A blustery day on the beach, and I'm ascending the narrow spiral staircase to the South Lookout, a tower that rises from the shingle beach at Aldeburgh and looks across the dove grey North Sea. Here, artist Emily Richardson has created a sound installation in this eyrie, where the wind whistles through the window frames and creates a comforting cocoon in which the external becomes internal. The brash grate of gulls and the crashing waves are all heard inside the whitewashed wood room, two notes lilting through the layers of sound. The sense of being both inside and outside at once is curiously soothing and unsettling simultaneously.
Conceived by artists Abigail Lane, SNAP runs alongside the more famous Aldeburgh music festival at Snape Maltings in Suffolk. It was established in 2011 and has been growing each year with a superb mix of artists who share ties to Suffolk. This year, SNAP is themed around the centenary of Benjamin Britten, who founded the Aldeburgh festival back in 1948, and the art on show responds to Britten's life and works in a broad variety of different ways.
Richardson, for example, told me that it was her research into the architecture of HT Cadbury-Brown that formed the link to Britten's work. Cadbury-Brown had proposed a memorial to Britten to stand at Aldeburgh beach. It was to be a vast baulk of timber that, when faced with particularly violent weather, would chime the two notes associated with the chorus of Peter Grimes, one of Britten's most celebrated operas. In order to test the possibility of such a structure, Cadbury-Brown strapped two organ pipes to the top of a car and drove up and down the Aldeburgh-Thorpeness road to ascertain what speed the air would have to reach to sound the notes. Whilst the memorial itself never came to pass, it is these two notes that are woven into the installation in the South Lookout – a fine nod to Britten's preference for art and music as participatory events.
Benedict Drew believes music may be magic, and I'm inclined to agree.
Benedict Drew's film Matériel [pictured below] draws even more unexpected connections to Britten. The film is an homage to musique concrète 's Pierre Henry and the inclusion of this avant-garde form of music in the 1954 Aldeburgh festival. Drew heard Henry talk in the '90s where he mentioned that Britten had been the last person to invite him to speak in the UK, and that had been back in the 1950s. Drew lets me in on a secret – that he believes music may be magic, and I'm inclined to agree... His stunning film is an aurally and synaesthetically complex exploration of the idea of objects shifting from the passive to the active as they become instruments. The discord is unsettling and densely textured.
Sarah Lucas' vast white phalluses Eros and Priapos occupy the derelict maltings building, surrounded by timber, old bathtubs and towering hods laden with bricks. It's imposing and obscene, and I don't think one person enters the courtyard without a smile flickering across their face. To the many children there, the phalluses are just another object to climb on, much to the amusement of all of the grown-ups. I certainly struggle to keep a straight face when an elderly gentleman says that the work “really slaps you in the face”. It will be interesting to see how it interact in different environs – I feel that the rather sterile whitewashed walls of a gallery may diminish their impact. Accompanying Lucas' sculptures is Julian Simmons’ dark and abstract work NUMBERSTREAM 100 which reverberates around the space, omnipresent and powerful. The sound purples and shimmers like a darkening bruise, deliciously discordant and completely immersive.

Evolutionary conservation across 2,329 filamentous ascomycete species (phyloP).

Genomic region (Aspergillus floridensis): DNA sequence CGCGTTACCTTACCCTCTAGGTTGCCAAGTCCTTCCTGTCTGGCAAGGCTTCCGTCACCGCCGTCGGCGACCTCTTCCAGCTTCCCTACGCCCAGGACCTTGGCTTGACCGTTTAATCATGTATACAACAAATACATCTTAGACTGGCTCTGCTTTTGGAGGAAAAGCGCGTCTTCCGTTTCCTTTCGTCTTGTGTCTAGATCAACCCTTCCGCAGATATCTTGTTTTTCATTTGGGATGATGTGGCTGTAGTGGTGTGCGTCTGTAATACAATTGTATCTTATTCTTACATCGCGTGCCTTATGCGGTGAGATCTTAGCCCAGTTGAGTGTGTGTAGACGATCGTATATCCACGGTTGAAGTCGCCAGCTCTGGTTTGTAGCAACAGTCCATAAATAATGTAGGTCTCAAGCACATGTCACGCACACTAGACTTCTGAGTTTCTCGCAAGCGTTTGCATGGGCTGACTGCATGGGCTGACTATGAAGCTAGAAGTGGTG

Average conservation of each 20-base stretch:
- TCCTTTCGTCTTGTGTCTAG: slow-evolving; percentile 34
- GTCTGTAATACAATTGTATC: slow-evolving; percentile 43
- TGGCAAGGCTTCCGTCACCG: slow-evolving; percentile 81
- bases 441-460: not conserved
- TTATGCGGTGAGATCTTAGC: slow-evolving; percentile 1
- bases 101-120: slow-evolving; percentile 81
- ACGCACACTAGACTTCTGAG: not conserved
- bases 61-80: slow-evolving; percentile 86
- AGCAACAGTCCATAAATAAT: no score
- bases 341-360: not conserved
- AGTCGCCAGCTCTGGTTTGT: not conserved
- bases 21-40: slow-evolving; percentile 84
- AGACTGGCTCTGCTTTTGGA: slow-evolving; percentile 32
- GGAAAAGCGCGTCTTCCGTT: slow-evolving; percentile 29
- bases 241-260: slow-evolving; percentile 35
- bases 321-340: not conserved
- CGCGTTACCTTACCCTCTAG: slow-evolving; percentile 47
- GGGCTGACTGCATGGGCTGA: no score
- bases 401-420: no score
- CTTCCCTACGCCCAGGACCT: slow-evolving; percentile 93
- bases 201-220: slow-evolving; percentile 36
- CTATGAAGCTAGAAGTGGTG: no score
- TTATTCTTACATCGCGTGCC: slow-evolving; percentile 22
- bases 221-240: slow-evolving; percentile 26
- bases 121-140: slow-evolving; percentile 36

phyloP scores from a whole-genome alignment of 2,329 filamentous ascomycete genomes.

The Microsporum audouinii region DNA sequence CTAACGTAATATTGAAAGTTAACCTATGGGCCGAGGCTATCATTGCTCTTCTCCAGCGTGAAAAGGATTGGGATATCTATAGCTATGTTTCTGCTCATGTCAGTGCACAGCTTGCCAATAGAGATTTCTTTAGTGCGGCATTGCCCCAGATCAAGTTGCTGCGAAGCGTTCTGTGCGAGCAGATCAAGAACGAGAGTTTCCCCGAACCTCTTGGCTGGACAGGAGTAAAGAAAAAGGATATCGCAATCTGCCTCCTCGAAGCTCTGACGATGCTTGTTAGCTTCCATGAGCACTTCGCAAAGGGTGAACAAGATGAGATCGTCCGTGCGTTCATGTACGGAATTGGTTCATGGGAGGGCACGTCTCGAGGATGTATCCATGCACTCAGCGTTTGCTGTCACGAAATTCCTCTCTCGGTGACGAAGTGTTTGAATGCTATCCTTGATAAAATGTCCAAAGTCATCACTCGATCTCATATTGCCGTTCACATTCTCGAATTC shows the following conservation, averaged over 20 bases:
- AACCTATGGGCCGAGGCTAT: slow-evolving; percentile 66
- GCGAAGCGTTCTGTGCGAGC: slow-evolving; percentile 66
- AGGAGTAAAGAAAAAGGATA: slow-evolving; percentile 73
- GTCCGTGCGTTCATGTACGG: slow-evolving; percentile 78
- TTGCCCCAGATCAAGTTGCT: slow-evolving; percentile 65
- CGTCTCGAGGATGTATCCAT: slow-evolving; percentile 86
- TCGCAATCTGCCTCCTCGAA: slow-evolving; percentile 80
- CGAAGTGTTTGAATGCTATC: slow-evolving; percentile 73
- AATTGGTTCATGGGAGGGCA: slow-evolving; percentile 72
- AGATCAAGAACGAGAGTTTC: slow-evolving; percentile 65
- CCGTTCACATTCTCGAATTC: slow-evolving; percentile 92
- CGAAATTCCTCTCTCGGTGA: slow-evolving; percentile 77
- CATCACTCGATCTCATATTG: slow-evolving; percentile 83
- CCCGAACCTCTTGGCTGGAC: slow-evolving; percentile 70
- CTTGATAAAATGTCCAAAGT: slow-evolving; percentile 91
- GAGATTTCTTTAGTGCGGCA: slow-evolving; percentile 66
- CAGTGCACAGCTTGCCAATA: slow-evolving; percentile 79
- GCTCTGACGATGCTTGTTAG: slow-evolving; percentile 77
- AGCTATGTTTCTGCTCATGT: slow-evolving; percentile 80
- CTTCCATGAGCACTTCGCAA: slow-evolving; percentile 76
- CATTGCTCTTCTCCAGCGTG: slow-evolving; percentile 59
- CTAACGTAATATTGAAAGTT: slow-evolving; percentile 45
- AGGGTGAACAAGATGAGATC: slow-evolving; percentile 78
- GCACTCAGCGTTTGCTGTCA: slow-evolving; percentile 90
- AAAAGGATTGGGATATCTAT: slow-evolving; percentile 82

Meanwhile, a much more intimate engagement is demanded by Maggi Hambling’s War Requiem, which occupies the stunning Dovecote Studio. The walls of the studio are covered with oil canvasses depicting the horror and desolation of war. Using a palette of dark greys shot through with mustard yellows, the paintings are distorted faces of lives lost, identities eradicated – and accompanied by Britten’s War Requiem which is played continually. With visitors only allowed in one at a time, it's an extraordinary experience to sit alone in this vaulted space and reflect on both the horror and honour of war.
All of the work is intricately bound together, both through Britten’s music and the binding ties with Suffolk.
All of the work exhibited seem intricately bound together, both through the shared links of Britten’s music and the binding ties with Suffolk. Britten's raw earthiness and interest in found objects as percussion are beautifully reflected, and the curation manages to interweave the composer’s sense of narrative with a contemporary thread to create a powerful, coherent body of work. It's actually quite hard to articulate how much this festival has occupied my thoughts throughout the week since I visited. I probably haven't been to an event before that has shone such a strong light on the relationship between art and music, or perhaps not one that has affected me so profoundly – it's very complex, and very exciting.
Megan Orpwood-Russell is a ukulele-playing, fairytale-telling, zoo-working, synaesthetic writer based in Hackney.
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